# The teachers' professional development

The analysis of the teachers’ professional development was mainly based on an analysis of the audio-recorded meetings using the results presented above, to examine both what the teachers said and what they actually accomplished. The discussions during the first meetings are mainly about the screening and the results found. In the meeting on February 25, variation theory was used as a framework when planning how to measure pH-level, which was made in the beginning of Lesson A. The teachers and researcher discussed how to make the students understand that water can be acidified even if it looks like ordinary water. They discussed a pattern of variation in which the aspect of having the liquid be water is constant and the measured pH-level varies. They tried to figure out how to acidify the water without making it look different from a similar cup of water that is not acidified. In that way, the only aspect that varies is the pH-level, while the rest are invariant and kept in the background.

Excerpt 1 (T - teacher, R - researcher)

T2: But if we could add anything which loses its colour, what it could be? If you put anything into a beaker and then you add water, we talk about how water’s neutral?

R: But they must measure it first and show the result - that it is

the same.

T2: ...and then...

R: You add something that is not visible...

T2: ...and there is a change, and it should be put... to when they see that there is a change. Or what?

R: So, how the water looks will not change.

T2: No, but it’s in the water...

Tl: ...a drop of vinegar cannot be seen

T2: No, but it may well affect anything that is in the water. I did, for example, I decolourised silver... once [...]

R: They have to look as if it is the same water, the water does not

change...

T2: ... the water does not change, but what is added makes a

difference, so if they can see if anything changes when something invisible is added into one of the cups...

R: ...although they do not see anything changing, something very

significant has happened...

T2: ...which becomes clear if they just measure, yeah, yeah.

At the next meeting, March 11, when the team was planning lesson B, patterns of variation were discussed again to enhance the students’ understanding of how different aspects (human, nature and society) are related to each other and all have an impact on the carbon dioxide cycle, instead of seeing only one of the aspects as the main cause of imbalance:

Excerpt 2

77: Yes, I believe in this, we vary thus, I think we should compare different systems and...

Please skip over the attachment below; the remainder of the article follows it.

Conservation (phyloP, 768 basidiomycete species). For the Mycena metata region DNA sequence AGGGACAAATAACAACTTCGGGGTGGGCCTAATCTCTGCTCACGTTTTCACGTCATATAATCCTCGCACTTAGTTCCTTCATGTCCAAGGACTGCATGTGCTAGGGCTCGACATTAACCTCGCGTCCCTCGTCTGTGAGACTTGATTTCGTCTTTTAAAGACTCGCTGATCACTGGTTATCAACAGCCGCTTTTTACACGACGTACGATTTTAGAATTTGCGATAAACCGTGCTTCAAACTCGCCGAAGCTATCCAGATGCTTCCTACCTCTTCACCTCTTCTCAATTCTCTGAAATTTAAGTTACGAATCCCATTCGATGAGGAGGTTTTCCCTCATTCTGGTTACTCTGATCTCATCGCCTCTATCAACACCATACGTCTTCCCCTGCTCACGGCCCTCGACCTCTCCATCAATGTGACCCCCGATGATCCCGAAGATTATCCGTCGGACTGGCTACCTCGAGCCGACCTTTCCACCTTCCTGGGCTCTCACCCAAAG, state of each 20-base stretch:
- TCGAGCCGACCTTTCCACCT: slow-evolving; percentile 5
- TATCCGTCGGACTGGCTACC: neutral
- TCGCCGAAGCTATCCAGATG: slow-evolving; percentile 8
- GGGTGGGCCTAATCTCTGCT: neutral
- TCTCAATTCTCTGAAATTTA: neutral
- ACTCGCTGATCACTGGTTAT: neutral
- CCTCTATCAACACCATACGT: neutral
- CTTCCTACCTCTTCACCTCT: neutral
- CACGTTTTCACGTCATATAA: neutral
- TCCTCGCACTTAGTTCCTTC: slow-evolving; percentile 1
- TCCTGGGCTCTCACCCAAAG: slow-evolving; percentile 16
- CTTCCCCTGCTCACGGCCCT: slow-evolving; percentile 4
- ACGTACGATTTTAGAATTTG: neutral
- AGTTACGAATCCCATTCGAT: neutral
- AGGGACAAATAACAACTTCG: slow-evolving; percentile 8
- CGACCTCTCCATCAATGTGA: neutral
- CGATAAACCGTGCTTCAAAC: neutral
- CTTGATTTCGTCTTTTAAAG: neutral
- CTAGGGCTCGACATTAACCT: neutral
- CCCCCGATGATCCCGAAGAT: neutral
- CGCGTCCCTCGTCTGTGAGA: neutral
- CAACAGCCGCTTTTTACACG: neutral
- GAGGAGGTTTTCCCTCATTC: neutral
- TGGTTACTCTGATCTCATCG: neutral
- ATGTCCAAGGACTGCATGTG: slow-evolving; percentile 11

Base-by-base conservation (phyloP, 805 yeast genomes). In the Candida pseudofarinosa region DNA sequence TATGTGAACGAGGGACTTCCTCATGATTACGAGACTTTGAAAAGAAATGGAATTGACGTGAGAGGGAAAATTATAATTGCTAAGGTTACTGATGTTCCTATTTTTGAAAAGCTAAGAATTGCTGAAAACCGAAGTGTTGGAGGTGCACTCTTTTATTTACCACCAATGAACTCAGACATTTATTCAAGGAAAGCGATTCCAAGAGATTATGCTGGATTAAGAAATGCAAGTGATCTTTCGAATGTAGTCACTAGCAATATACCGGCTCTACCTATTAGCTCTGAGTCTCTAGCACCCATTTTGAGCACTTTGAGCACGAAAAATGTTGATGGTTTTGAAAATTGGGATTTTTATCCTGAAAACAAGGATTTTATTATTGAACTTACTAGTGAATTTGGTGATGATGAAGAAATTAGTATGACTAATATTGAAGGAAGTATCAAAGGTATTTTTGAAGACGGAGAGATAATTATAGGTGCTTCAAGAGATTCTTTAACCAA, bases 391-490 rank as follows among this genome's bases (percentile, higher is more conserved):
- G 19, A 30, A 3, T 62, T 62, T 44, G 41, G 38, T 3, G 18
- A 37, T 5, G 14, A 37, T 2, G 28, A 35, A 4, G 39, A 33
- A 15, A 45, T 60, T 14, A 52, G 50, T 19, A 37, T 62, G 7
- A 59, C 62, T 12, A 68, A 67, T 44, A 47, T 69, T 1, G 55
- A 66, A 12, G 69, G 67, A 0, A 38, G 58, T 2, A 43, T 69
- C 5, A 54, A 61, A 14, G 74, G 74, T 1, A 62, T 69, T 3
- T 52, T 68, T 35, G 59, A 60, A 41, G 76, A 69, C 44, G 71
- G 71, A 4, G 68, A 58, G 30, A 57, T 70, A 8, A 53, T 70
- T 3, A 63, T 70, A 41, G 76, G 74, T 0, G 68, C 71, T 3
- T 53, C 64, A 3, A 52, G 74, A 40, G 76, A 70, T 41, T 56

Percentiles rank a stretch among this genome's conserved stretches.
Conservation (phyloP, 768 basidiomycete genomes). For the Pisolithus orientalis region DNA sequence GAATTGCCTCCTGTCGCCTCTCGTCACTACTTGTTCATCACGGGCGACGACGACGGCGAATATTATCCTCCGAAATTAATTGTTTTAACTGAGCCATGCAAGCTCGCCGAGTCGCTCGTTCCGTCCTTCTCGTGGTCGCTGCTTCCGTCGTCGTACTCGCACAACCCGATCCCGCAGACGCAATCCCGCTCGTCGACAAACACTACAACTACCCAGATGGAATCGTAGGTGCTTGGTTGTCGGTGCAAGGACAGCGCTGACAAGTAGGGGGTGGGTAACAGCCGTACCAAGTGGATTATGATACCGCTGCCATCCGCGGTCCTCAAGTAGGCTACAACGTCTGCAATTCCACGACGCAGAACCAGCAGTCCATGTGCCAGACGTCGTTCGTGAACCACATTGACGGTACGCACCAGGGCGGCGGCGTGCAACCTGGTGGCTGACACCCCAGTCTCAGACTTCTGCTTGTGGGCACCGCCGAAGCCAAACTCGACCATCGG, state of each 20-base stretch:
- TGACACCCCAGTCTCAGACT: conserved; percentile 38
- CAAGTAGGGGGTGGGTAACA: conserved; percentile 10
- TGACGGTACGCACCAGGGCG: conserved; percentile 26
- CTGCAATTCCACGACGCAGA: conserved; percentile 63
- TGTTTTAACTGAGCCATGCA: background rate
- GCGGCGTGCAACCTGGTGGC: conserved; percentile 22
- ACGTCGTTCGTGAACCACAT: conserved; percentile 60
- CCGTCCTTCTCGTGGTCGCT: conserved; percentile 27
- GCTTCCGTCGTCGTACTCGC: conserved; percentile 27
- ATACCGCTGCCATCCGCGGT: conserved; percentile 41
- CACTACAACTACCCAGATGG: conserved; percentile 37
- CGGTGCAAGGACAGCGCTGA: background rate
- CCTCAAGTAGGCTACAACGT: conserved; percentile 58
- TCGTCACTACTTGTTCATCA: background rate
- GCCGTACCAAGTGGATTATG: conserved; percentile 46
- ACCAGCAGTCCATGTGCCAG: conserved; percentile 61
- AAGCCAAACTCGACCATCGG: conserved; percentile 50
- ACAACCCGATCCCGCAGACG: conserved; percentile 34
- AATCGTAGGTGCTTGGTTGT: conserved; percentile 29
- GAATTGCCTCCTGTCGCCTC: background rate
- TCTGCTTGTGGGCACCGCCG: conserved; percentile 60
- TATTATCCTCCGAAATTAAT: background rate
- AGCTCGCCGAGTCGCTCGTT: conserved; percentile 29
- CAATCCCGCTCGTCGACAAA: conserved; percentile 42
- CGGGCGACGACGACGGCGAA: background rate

R: Yes, it is the same type of cycles. [...]

T2: ... but something like society, man, the impact on each other

R: Get the students to see the connection and make conclusions...

information with the aim of trying to get an understanding of how human, nature and society influence one another.

Tl: ... and then it’s nature and society, there are the three things that you mentioned.

At the next meeting before lesson B. March 18, the teachers talked about patterns of variation to make a contrast, aiming for the students to discern carbon dioxide both as something we need and something that becomes an issue if the level increases, avoiding giving the students the impression that carbon dioxide is always bad. The design of lesson В was therefore based on how we exchange carbon dioxide, but also what happens if the levels are too low or too high. The interdependence between nature and human beings regarding the carbon dioxide cycle was offered for the students to discern, as well as how both nature and society contribute to increasing or decreasing the levels.

During the last meeting, June 17, one of the teachers expressed how she experiences what and why parts of the tasks in the national test are difficult for the students to solve, as she has gotten 'new glasses’ after the theoretical training and therefore analyses the tests in a new way. The importance of continuously reminding the students about how the parts of the whole relate to the whole and what parts the whole consists of, is discussed and stressed, as this was found in lesson В to strengthen the students’ ability to discern the relationships and to create the overall picture. The students’ tendency to focus on the facts and retell them, as occurred in lesson A, has to be dealt with; that was what happened in lesson B, where the intention was to constantly relate the students’ focus to both the parts and the whole. This was a challenge for the students, and to some extent it resulted in difficulties, as shown in the decreased number of words used in their responses. On the other hand, the results from lesson В also showed that the students discerned how parts of a whole were related to each other and shaped the whole cyclic process of the carbon dioxide cycle, which was not seen in the results from lesson A.